Next, we add a Dense layer to our model. This layer takes all the output neurons from the previous layer. We need the dense layer because we’re making predictions. We want to get the sentence in Russian that has the maximal score corresponding to the inputted English sentence. The dense layer, essentially, computes a softmax on the outputs of each LSTM cell.

model.add(Dense(LEN_RU, activation='softmax'))

`LEN_RU`

is the size of the output vector (we will compute these parameters later on). The same for the variable `LEN_EN`

.

Here's how our model should look so far:

model = Sequential()
model.add(LSTM(512))
model.add(LSTM(512))
model.add(Dense(LEN_RU, activation='softmax'))
rms = optimizers.RMSprop(lr=0.001)
model.compile(optimizer=rms, loss='sparse_categorical_crossentropy')

We are using a Keras optimizer called RMSprop. It optimizes the gradient descent technique used for backpropagation.

We still need to add the embedding layer, as well as include an attention layer between the encoder and the decoder.

The embedding layer is created with Word2Vec.This is, in fact, a pretrained embedding layer. Now we need to generate the Word2Vec weights matrix (the weights of the neurons of the layer) and fill a standard Keras Embedding layer with that matrix.

We can use the `gensim`

package to obtain the embedding layer automatically:

from gensim.models import Word2Vec

Then, we create our Word2Vec embedding layer:

model_w2v = Word2Vec(common_texts, size=100, window=5, min_count=1, workers=4)

The embedding layer can then be retrieved as follows:

model_w2v.wv.get_keras_embedding(train_embeddings=False)

We can call the ` model.summary()`

function to get an overview of our model:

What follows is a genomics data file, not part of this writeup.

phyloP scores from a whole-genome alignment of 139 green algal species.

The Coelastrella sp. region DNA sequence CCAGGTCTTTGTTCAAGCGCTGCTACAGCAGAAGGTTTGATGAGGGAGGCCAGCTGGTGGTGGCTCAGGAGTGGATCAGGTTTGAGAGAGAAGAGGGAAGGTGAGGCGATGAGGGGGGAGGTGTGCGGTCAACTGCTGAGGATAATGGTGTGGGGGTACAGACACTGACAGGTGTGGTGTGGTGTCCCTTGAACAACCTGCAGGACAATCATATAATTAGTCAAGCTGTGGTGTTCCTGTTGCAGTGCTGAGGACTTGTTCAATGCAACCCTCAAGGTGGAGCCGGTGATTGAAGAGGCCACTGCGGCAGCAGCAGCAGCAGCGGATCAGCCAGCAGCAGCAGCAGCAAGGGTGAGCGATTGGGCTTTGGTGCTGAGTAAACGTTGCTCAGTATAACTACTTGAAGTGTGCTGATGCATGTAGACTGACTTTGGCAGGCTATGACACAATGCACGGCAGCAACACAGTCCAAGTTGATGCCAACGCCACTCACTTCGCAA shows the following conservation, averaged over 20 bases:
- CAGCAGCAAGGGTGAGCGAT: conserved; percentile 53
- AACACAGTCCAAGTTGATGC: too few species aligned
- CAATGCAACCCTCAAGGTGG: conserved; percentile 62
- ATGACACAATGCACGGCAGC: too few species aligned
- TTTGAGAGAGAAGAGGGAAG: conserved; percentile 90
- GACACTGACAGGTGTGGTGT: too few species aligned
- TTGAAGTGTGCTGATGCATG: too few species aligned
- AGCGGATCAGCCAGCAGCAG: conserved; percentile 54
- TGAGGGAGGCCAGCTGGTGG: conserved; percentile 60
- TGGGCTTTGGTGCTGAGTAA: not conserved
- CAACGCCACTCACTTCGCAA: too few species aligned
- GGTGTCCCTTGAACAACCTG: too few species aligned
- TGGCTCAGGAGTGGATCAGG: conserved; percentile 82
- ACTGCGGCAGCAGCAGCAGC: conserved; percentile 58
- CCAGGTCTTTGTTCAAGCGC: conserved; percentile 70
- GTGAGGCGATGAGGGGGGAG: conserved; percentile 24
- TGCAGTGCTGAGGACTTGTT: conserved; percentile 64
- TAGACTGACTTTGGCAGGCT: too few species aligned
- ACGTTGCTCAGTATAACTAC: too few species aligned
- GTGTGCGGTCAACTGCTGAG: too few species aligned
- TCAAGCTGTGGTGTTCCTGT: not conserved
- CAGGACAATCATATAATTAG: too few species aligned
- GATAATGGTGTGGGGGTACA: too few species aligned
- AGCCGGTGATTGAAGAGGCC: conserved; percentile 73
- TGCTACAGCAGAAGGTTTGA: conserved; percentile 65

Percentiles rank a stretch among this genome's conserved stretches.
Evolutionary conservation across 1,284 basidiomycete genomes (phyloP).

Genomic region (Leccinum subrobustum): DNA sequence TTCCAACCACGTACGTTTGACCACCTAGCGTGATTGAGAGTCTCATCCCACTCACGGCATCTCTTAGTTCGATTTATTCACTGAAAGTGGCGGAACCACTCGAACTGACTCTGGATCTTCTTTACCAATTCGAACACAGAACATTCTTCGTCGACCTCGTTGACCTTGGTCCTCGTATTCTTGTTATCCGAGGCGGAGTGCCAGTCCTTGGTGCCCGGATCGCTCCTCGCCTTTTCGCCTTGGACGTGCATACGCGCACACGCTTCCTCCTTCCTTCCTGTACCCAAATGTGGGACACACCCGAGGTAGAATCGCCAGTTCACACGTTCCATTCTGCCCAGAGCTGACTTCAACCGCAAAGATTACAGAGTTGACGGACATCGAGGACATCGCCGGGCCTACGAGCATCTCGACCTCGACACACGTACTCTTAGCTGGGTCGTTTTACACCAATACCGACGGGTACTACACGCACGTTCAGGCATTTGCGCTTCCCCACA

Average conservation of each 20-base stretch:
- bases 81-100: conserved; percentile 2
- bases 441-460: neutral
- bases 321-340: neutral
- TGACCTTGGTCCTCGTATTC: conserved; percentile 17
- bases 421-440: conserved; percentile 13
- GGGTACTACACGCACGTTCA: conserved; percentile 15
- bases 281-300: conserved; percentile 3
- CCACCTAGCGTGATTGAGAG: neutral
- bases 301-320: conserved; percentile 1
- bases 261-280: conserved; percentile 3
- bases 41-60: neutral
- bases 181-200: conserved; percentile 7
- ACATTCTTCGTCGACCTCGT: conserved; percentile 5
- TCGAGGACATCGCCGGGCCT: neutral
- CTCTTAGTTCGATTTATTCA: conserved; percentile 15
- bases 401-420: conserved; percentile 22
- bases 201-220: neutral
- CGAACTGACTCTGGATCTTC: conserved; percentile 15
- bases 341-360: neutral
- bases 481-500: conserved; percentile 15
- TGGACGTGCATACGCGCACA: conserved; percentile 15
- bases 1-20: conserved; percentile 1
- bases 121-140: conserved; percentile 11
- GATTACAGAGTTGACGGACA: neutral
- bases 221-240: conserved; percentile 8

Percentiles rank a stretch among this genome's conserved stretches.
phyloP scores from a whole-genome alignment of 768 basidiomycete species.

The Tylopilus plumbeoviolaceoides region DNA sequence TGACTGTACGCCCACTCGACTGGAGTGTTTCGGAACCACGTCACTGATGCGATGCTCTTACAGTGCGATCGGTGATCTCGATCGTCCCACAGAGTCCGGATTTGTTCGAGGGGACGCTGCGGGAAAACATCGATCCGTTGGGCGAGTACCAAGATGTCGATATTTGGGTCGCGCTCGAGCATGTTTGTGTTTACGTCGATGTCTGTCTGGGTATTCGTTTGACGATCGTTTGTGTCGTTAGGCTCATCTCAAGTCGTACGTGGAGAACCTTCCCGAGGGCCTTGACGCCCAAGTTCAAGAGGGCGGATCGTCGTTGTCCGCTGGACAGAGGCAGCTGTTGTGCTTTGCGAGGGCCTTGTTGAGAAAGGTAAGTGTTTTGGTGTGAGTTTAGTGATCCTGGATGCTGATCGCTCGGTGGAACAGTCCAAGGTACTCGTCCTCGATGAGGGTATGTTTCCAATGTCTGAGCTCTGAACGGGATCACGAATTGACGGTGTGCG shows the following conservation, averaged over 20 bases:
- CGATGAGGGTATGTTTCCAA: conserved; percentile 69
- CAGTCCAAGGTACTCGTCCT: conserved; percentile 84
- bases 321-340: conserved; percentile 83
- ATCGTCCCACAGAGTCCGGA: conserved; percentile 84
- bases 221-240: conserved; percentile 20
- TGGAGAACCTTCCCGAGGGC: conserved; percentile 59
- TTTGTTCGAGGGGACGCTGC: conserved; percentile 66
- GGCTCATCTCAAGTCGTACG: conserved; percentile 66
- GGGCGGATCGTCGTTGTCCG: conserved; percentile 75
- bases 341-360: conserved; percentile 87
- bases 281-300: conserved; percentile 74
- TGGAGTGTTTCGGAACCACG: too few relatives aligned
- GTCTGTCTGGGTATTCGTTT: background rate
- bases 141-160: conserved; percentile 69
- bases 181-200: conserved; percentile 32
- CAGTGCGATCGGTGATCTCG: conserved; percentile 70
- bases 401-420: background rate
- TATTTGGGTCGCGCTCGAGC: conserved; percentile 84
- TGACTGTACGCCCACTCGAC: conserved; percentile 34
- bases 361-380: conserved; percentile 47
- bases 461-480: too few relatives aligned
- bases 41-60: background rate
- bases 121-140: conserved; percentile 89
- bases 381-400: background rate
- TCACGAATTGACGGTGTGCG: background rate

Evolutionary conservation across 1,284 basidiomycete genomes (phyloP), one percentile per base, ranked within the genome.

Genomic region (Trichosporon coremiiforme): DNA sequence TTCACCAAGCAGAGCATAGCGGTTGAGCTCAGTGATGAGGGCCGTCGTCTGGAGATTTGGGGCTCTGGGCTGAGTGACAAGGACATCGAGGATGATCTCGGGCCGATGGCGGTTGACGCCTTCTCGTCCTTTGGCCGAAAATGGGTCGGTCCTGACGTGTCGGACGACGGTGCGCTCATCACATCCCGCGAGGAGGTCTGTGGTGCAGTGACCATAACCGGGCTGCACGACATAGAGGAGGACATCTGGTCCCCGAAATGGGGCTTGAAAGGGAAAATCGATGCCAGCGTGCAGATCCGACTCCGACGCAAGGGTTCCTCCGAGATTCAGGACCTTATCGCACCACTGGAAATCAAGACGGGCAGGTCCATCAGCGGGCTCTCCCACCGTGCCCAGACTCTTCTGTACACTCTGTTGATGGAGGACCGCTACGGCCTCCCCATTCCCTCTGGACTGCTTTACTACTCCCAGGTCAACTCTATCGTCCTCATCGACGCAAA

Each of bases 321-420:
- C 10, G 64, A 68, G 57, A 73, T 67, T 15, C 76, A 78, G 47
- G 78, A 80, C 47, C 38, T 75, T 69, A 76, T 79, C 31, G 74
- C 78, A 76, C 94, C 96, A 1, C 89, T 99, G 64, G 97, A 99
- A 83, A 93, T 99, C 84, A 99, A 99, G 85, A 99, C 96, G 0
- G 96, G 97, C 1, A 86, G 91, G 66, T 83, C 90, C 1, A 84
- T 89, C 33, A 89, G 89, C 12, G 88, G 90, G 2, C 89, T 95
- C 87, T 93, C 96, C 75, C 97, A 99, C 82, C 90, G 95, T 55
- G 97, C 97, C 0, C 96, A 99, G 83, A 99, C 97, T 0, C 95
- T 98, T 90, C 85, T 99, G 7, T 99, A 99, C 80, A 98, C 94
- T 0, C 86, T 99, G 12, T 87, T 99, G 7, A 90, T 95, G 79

_________________________________________________________________
Layer (type) Output Shape Param #
=================================================================
embedding_1 (Embedding) (None, None, 100) 1200
_________________________________________________________________
lstm_1 (LSTM) (None, 512) 1255424
_________________________________________________________________
repeat_vector_1 (RepeatVecto (None, 8, 512) 0
_________________________________________________________________
lstm_2 (LSTM) (None, 512) 2099200
_________________________________________________________________
dense_1 (Dense) (None, 512) 262656
=================================================================
Total params: 3,618,480
Trainable params: 3,617,280
Non-trainable params: 1,200
_________________________________________________________________

## Adding Attention Mechanism

Now we want to add an attention mechanism. We could write it from scratch, but a simpler solution is to use an existing Keras module, such as Keras self-attention.

Let’s import this module:

from keras_self_attention import SeqSelfAttention